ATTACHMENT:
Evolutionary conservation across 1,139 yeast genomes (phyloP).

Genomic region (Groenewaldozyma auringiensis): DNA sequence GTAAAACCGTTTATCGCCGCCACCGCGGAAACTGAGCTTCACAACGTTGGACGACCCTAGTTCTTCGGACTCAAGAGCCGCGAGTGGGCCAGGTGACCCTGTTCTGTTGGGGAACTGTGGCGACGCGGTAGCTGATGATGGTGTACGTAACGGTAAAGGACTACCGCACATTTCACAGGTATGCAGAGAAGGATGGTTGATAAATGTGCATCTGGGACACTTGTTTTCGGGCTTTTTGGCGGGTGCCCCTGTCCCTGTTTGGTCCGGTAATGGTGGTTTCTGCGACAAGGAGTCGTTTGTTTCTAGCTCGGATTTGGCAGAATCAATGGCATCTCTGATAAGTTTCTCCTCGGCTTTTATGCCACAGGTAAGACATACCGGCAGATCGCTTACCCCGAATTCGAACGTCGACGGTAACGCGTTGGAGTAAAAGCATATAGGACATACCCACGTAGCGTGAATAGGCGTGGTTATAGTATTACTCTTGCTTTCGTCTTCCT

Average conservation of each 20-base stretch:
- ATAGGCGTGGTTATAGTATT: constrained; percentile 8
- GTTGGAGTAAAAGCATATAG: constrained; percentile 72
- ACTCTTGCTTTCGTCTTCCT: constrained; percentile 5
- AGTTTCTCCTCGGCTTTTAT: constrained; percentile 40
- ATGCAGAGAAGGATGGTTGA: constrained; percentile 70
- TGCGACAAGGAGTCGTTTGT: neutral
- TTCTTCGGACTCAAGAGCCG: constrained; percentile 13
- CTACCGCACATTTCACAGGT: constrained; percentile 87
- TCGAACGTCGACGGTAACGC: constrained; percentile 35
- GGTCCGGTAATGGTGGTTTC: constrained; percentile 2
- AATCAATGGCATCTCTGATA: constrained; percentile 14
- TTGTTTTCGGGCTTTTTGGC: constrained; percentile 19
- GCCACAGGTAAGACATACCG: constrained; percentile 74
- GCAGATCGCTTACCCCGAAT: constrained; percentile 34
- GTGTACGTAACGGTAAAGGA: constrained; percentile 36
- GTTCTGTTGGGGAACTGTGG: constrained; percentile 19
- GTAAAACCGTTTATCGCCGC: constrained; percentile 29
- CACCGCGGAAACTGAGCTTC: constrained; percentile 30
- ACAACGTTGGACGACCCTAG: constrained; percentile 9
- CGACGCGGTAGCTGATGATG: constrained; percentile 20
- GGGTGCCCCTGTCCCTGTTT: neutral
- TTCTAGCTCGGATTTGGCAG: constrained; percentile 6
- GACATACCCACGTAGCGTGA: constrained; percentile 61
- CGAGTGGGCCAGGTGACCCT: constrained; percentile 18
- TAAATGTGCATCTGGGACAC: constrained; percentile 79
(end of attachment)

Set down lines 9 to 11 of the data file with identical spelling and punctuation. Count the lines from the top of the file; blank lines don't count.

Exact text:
- TGCGACAAGGAGTCGTTTGT: neutral
- TTCTTCGGACTCAAGAGCCG: constrained; percentile 13
- CTACCGCACATTTCACAGGT: constrained; percentile 87